Super Precision Bearing Pre-Load Strategies
All precision bearings in general should have a pre-load to achieve a high RPM with a long system life; this is absolutely required for super precision angular contact bearings. An angular contact bearing requires a pre-load to ensure contact of the balls to the race ways. This constant contact is the crux of the design origin of angular contact bearings from radial ball bearings. Much higher RPM ratings and higher load ratings define an angular contact bearing vs. a common radial ball bearing. Having a pre-load applied to a radial ball bearing will also greatly increase the running characteristics and life of most applications. Having established that a pre-load is almost always required, influences on the optimal pre-load value include but are not limited to:
- Application RPM
- Application loads, static or dynamic and axial or radial
- Mating materials, i.e. shaft and housing
- Application operating temperature
- Required application rigidities/stiffness, axial and radial
- Simplified example of proper installation of a second bearing utilizing a tool that supports both inner and outer bearing races during installation.
- Simplified example of a 'Big O' arrangement with a rigid pre-load.
- Simplified example of a ‘Big O’ arrangement with a spring pre-load.
The application RPM has one of the most direct influences on the required pre-load. Centrifugal forces acting on the balls as they rotate around the bearing push radially out with much force. This force needs to be counteracted axially by the pre-load. This balance of loads will keep the balls riding at or near the designed bearing contact angle. A bearing designed for a 15°(C) contact angle, but running at either 5° (low) or 28° (high) contact angle will have a detrimental effect on bearing life. Some high speed applications with interesting loads may require a 25°(E) contact angle to provide optimal running conditions. Various options and configurations are available to create a successful application. i.e. 18° bearings have become fairly common. Please consult GMN Bearing Engineering for technical assistance with bearing choice, pre-load strategy, arrangement options, etc.
Both static and dynamic, and both axial and radial application loads can affect the optimal installed pre-load. If there is a known static axial load – maybe a heavy vertical shaft – then this needs to be taken into account for the pre-load strategy (and even the bearing arrangement). A vertical application with a heavy shaft creating a static axial load can increase the load on the lower bearings and reduce or maybe eliminate the pre-load on the upper bearings. In this scenario, both bearings may have an equally short life but for opposite reasons – too low vs. too high of axial load / pre-load. If the combination of application loads, pre-load strategy, and dynamic situations are a bit complicated, please consult GMN Bearing Engineering for technical assistance.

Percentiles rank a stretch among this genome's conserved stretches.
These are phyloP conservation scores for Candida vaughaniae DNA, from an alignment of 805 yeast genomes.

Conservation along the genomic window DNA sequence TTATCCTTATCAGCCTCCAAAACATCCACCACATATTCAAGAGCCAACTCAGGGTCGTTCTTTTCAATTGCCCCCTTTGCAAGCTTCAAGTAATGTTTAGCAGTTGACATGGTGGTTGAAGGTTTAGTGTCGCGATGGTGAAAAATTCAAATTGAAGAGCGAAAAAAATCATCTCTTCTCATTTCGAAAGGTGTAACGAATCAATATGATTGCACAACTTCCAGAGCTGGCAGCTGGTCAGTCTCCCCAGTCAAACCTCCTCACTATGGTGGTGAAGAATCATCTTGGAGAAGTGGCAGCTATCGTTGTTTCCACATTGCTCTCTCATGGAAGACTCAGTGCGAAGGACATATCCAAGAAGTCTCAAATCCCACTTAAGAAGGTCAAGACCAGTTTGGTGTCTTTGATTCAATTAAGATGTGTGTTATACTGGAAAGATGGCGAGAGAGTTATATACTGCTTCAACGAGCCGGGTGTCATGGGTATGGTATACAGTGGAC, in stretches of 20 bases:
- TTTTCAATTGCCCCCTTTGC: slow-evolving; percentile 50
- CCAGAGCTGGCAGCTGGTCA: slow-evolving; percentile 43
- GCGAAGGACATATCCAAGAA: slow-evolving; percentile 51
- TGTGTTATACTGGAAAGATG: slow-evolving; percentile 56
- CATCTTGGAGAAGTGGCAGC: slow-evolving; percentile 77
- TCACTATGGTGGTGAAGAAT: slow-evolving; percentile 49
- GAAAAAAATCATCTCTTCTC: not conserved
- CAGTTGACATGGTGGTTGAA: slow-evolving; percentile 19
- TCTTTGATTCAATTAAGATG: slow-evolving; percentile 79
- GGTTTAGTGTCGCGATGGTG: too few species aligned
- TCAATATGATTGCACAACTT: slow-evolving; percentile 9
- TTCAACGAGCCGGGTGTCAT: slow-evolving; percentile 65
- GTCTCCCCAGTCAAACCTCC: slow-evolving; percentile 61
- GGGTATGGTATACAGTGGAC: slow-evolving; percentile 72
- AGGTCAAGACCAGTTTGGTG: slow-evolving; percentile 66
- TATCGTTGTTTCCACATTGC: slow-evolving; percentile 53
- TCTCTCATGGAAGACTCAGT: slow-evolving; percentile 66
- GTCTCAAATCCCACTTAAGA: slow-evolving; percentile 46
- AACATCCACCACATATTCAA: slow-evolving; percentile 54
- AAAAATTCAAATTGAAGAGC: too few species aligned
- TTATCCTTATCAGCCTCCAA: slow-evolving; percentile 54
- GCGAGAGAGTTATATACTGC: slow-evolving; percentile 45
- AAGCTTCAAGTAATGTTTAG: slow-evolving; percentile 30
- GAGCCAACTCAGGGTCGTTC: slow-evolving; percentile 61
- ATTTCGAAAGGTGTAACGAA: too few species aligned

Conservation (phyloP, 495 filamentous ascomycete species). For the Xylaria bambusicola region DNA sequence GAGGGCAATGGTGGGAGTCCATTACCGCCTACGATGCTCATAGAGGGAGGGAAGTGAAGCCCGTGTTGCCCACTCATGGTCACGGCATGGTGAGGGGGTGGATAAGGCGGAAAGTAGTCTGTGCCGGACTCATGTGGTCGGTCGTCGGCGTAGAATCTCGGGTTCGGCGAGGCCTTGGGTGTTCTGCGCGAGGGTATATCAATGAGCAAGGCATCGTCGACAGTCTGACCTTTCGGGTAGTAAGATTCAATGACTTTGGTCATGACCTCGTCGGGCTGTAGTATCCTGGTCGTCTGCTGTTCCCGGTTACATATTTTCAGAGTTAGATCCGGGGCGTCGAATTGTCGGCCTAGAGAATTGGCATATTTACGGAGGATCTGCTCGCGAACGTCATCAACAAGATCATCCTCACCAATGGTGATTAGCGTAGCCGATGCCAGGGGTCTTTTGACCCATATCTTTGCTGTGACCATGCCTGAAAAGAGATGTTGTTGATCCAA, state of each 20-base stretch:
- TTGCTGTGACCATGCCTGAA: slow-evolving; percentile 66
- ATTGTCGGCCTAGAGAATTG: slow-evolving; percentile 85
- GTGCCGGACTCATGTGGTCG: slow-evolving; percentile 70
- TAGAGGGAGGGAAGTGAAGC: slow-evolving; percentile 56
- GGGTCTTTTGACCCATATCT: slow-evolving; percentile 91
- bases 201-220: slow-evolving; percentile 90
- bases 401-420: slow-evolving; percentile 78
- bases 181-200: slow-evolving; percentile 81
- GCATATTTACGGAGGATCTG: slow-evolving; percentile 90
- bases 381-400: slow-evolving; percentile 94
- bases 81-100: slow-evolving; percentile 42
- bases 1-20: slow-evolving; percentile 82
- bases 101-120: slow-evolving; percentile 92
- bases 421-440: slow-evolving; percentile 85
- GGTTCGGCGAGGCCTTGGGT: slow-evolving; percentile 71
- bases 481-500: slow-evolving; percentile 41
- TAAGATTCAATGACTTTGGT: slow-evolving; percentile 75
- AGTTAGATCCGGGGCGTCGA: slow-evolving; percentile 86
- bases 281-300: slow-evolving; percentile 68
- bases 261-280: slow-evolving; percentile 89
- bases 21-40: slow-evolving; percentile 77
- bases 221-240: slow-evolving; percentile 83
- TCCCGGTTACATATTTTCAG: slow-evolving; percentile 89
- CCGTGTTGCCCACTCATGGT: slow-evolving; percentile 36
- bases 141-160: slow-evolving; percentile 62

Mating materials can also play a role in effecting optimal installed pre-load. If one is utilizing an Aluminum housing for a multitude of reasons, it must be taken into account that this material is ‘soft’ and the coefficient of thermal expansion is around double that of AISI 52100 bearing steel. Softer aluminums may require a heavier press fit than mating steel to ensure that there is no creep of either bearing race while running. Also, if the application temperature is quite a bit higher than the installation temperature, thermal expansion needs to be looked at closely.
To show a thermal effects example, we are using the dimensions of GMN angular contact bearing S6005 CTA A7 UL. A 20°C rise in application temperature from ambient temperature can create a differential of ~11 microns growth between bearing steel and common aluminums. This has an opportunity to create an issue with one’s target running pre-load. This growth differential could either decrease or increase a press fit, depending on where the materials are located and other application parameters.
Rigidity / Stiffness
There are also applications that require an extreme amount of rigidity; i.e. a precision grinding spindle. One way to achieve this is to use multiple bearings. One may also choose to increase the pre-load of the bearings to create this rigidity/stiffness. There are many applications that will both increase the number of bearings at the front(nose) of the spindle and increase the pre-load to achieve a greater level of stiffness. Please contact GMN USA Engineering with any application questions.
Note: The term ‘pre-load’ can have multiple definitions. Please click here for an explanation of the different definitions of pre-load.